and development to manage and propagate a species that has
commercial value may do more to protect it than prohibiting
its harvest “under any circumstances”. Many organizations
are geared toward preservation and, although I applaud their
efforts, it may often be counterproductive.
Plants grow old and die. Would it not be better to harvest
the mature plants for use, allowing space for the younger
plants to grow, rather than to simply let it grow old and
die without its commercial value being appreciated?
The preservation concept of absolute prohibition championed
by some wildlife organizations may make theoretical sense,
but for the most part it simply generates a relatively small
and ineffectual following whose contribution to the cause
does not offset the commercial demand for the plants. Certain
plants that are deemed by the preservation groups to be endangered
or at risk command prices reaching 375 dollars or more a pound.
Under these circumstances, advocating absolute prohibition
applies a lock that keeps honest people honest but does nothing
to protect against the determined thief.
Prohibiting the harvest of a plant rarely turns back the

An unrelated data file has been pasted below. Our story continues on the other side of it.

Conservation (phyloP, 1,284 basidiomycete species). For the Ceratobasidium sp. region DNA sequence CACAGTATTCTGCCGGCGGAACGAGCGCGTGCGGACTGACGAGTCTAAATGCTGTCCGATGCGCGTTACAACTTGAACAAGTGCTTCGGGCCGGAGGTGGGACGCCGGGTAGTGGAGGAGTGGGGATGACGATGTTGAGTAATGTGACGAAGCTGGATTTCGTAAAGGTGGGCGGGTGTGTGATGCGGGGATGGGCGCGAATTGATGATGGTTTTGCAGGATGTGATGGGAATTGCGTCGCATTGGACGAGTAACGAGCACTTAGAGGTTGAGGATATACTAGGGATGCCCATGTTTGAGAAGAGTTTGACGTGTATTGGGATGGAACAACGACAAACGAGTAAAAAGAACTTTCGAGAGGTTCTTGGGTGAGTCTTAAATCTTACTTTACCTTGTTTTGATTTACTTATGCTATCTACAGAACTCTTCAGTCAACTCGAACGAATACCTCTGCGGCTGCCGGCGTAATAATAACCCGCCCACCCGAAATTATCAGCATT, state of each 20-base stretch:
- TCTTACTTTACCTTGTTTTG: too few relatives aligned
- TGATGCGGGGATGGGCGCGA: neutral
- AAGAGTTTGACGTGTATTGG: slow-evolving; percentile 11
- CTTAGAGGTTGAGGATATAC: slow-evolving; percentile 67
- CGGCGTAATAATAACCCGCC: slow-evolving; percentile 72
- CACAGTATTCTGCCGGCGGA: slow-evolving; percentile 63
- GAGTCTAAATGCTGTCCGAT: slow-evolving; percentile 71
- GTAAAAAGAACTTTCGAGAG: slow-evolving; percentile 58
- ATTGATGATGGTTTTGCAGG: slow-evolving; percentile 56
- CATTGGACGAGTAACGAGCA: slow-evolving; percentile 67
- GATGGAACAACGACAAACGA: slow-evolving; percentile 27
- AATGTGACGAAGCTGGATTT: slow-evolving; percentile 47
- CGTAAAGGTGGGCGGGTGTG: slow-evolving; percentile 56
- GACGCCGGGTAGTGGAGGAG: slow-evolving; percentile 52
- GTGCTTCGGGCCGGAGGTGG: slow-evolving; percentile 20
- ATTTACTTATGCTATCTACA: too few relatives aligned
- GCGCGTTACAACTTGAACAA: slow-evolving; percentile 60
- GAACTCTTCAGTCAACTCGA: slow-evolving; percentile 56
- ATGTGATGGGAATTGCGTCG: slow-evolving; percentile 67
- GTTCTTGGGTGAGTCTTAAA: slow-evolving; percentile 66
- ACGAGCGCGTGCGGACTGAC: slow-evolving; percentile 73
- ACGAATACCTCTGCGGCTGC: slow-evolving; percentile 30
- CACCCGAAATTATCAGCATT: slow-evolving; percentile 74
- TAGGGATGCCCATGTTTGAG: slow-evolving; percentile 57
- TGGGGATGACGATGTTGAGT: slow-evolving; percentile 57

blade of the bulldozer. Plants must be used in order to demonstrate
their value. If plants can be shown to have a demonstrable
commercial and health value, then the market demand may have
a positive effect on the plants survival because it will result
in a substantial effort to produce commercial quantities.
A more effective approach, in my opinion, would be to teach
how to guard against improper harvests, propagate these important
plants and develop an ethical market for their trade. This
in turn would stimulate a market demand for sources that cultivate
and preserve and sustain.
This is an important issue to me. The land in our region
is being developed and used for many different reasons. Unless
we can demonstrate that the value of the plants in their undisturbed
habitat exceeds some of the other land uses, the plants will
continue to lose ground.
||Land use patterns are
a greater threat to native plants
than even the most unethical harvester
Farmers commonly look at woodlands as unproductive land.
They measure land value in tillable acres. Thus the woods,
once timbered, are of greater value to them as field land